LONDON, March 3 (Reuters) – A decade-long period of
rock-bottom default rates on emerging- market debt looks to be
coming to an end.
All the factors that fed a boom in overseas borrowing –
fast economic growth, a weak dollar, booming commodity prices,
and low U.S. interest rates — appear to be changing. And if the
past is any indication, the $3 trillion emerging-market debt
sector could be headed for trouble.
LONDON, Feb 24 (Reuters) – Monetary easing expectations
weighed on the Israeli shekel and Turkish lira on Tuesday amid
broader weakness among emerging market currencies, though the
rouble stabilised after recent heavy falls.
Russian dollar bonds also firmed modestly, a day after
losses triggered by Moody’s, the second agency to cut Russia to
junk status. Markets shrugged off an announcement that Barclays
would eject 10 dollar-denominated and one euro-denominated
Russian bond from its Global Aggregate Indices.
ALMATY/LONDON, Feb 23 (Reuters) – Facing early elections,
Kazakhstan has been steadfast in refusing to devalue the tenge
but the dangers of an over-valued currency are already evident
and may ultimately force official action.
Kazakhstan’s biggest trade partners, notably Russia, have
seen their currencies fall sharply against the dollar in the
past year. On the weekend, fellow ex-Soviet energy exporter
Azerbaijan became the latest to devalue.
LONDON, Feb 23 (Reuters) – Russian and Ukrainian sovereign
bonds sold off heavily on Monday, with the latter now trading
around 40 cents in the dollar as continued fighting in eastern
Ukraine raised fears for both credits.
The violence, and sanctions imposed for Russia’s role in it,
have exacerbated economic problems caused by falling oil prices,
with Moody’s cutting Russia’s rating to junk late on Friday.
LONDON, Feb 20 (Reuters) – European share markets hovered
near seven-year highs on Friday as investors grew more confident
that euro zone finance ministers would reach a deal that would
allow Greece to receive funding and stay in the euro zone.
U.S. stock futures indicated a slightly firmer opening on
Wall Street, with the tech-heavy Nasdaq index closing in on the
all-time high touched 15 years ago
as investors also focused on signs of economic improvement
across the developed world.
LONDON (Reuters) – World stocks fell from five-month highs on Friday and the euro weakened before a meeting of euro zone finance ministers that could put Greece on its way to exiting the euro zone.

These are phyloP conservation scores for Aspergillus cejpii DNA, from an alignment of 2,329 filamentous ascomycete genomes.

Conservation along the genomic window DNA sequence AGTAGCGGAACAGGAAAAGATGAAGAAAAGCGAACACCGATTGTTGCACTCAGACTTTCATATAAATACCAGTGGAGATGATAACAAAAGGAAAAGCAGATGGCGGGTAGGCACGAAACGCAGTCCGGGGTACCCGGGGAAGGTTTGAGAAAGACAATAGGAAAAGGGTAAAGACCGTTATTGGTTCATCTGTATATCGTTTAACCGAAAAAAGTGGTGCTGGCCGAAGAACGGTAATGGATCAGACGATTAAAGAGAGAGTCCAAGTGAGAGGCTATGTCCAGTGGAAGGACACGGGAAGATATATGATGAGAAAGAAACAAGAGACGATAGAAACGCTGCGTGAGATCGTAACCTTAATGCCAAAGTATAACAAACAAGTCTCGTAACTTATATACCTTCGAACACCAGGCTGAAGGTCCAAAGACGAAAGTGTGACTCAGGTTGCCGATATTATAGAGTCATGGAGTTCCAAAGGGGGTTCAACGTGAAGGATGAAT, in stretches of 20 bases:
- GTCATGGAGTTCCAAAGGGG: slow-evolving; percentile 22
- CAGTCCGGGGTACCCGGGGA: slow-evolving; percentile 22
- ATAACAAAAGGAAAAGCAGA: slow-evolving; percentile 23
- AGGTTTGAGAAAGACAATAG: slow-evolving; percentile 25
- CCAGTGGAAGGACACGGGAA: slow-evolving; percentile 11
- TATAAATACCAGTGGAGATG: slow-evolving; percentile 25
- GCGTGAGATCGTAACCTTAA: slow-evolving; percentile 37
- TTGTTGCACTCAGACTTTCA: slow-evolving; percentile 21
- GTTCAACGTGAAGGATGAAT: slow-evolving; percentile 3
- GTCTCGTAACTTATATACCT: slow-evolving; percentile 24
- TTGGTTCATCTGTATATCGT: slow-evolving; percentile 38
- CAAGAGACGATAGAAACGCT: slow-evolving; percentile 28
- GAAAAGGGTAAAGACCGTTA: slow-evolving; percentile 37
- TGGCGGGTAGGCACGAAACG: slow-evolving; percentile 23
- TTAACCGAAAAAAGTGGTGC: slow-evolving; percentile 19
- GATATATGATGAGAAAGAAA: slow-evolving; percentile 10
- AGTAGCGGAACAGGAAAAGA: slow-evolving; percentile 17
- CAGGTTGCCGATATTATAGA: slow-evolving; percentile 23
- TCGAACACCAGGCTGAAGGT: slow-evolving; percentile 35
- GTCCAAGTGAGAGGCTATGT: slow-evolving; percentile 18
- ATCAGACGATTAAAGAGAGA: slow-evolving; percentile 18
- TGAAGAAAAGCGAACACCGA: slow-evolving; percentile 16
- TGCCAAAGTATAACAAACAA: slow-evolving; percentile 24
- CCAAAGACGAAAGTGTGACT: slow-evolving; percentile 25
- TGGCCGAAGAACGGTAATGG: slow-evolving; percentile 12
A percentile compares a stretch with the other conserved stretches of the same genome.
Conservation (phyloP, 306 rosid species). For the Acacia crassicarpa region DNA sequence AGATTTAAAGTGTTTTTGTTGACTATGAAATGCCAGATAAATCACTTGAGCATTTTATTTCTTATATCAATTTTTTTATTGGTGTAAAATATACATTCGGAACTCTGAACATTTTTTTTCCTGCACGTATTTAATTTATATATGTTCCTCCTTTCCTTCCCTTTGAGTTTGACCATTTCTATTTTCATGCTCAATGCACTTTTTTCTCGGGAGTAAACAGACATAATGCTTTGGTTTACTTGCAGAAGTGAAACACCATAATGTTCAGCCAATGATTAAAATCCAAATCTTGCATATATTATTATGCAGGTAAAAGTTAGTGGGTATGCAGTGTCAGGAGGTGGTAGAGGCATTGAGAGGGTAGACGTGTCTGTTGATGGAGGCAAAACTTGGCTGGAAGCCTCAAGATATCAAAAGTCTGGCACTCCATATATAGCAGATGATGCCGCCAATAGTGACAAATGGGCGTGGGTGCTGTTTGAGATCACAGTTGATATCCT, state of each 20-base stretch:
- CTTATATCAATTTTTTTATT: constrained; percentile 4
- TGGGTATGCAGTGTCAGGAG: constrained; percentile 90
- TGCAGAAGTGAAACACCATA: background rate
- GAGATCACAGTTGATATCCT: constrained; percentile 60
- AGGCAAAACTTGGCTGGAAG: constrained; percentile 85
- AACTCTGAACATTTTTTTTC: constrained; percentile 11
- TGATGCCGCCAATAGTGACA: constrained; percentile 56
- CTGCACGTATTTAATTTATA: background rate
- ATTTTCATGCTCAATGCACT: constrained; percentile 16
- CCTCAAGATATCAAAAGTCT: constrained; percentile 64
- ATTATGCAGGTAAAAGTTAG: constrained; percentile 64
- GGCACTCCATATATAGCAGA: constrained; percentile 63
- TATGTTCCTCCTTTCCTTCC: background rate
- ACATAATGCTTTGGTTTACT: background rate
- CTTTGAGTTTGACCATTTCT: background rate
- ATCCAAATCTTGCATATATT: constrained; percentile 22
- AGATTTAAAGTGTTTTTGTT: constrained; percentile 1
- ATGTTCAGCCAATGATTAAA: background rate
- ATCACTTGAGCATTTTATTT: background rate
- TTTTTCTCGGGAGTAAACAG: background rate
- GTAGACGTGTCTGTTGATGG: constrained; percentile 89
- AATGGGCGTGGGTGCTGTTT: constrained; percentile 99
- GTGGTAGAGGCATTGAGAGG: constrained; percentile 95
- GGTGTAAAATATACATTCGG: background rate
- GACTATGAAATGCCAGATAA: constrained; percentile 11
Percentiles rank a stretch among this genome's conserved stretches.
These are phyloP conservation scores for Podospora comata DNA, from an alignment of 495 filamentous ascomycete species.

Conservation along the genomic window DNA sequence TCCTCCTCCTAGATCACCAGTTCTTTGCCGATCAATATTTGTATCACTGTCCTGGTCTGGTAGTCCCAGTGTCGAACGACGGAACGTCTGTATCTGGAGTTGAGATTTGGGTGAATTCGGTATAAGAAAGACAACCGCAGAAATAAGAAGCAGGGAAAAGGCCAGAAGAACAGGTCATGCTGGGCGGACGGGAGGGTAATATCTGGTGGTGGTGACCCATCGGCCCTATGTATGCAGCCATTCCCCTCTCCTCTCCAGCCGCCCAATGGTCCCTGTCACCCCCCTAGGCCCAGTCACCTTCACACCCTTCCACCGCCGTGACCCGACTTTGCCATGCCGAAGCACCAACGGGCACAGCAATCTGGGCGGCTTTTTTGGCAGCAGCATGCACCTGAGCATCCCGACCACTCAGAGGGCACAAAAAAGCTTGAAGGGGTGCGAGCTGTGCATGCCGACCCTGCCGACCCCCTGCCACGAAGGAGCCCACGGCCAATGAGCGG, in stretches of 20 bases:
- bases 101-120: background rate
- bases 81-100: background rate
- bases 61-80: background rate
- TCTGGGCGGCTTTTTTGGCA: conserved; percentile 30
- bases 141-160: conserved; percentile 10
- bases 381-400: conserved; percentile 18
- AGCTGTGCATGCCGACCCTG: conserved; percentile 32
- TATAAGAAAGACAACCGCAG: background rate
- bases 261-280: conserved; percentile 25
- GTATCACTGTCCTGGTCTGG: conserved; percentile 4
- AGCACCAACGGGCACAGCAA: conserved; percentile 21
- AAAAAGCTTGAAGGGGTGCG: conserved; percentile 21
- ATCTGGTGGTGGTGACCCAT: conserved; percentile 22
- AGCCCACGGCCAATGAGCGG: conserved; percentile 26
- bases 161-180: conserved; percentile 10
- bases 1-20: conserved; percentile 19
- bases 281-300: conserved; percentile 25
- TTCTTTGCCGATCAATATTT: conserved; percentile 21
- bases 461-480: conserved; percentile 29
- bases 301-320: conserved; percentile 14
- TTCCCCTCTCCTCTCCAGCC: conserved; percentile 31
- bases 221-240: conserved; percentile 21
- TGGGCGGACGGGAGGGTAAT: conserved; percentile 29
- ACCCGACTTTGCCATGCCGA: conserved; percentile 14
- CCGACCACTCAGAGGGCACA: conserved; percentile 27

European equity markets were a touch higher, however, and U.S. stock futures indicated a firmer open on Wall Street, as investors focused on signs of economic improvement across the developed world.
LONDON, Feb 20 (Reuters) – World stocks fell from five-month
highs on Friday and the euro weakened before a meeting of euro
zone finance ministers that could put Greece on its way to
exiting the euro zone.
European equity markets were a touch higher, however
, and U.S. stock futures indicated a firmer
open on Wall Street , as investors focused
on signs of economic improvement across the developed world
LONDON (Reuters) – World stocks eased off five-month highs on Friday and the euro fell before a European finance ministers’ meeting that could potentially cut Greece adrift and set it on the path to exiting the euro zone.
European equity markets opened a touch higher however, focusing on continued signs of economic improvement across the euro bloc, as data showed robust private sector growth in France and Germany.
LONDON, Feb 16 (Reuters) – A collapse in day-to-day trading
in emerging bonds is forcing fund managers to increasingly rely
on buy-and-hold investment strategies, with more and more of
them unable to sell securities when they most need to do so.
There is a disconnect between booming new issue markets and
the moribund secondary trade picture. This may even worsen if
near-zero or negative Western bond yields bring more entrants
into emerging markets where, according to BNP Paribas, the
average stock of a dollar bond trades less than twice a year -
down from 4-5 times back in 2007.
LONDON, Feb 11 (Reuters) – With Russia battered by
international sanctions and weak oil prices, an accelerating
capital flight is turning into a brain drain of entrepreneurs
that threatens to hurt the economy’s long term health.
Immigration lawyers, estate agents and bankers in Europe are
reporting a jump in interest from middle class business owners
planning to move their ventures and families outside Russia.
London is becoming a favourite among would-be emigres seeking
financial and political stability.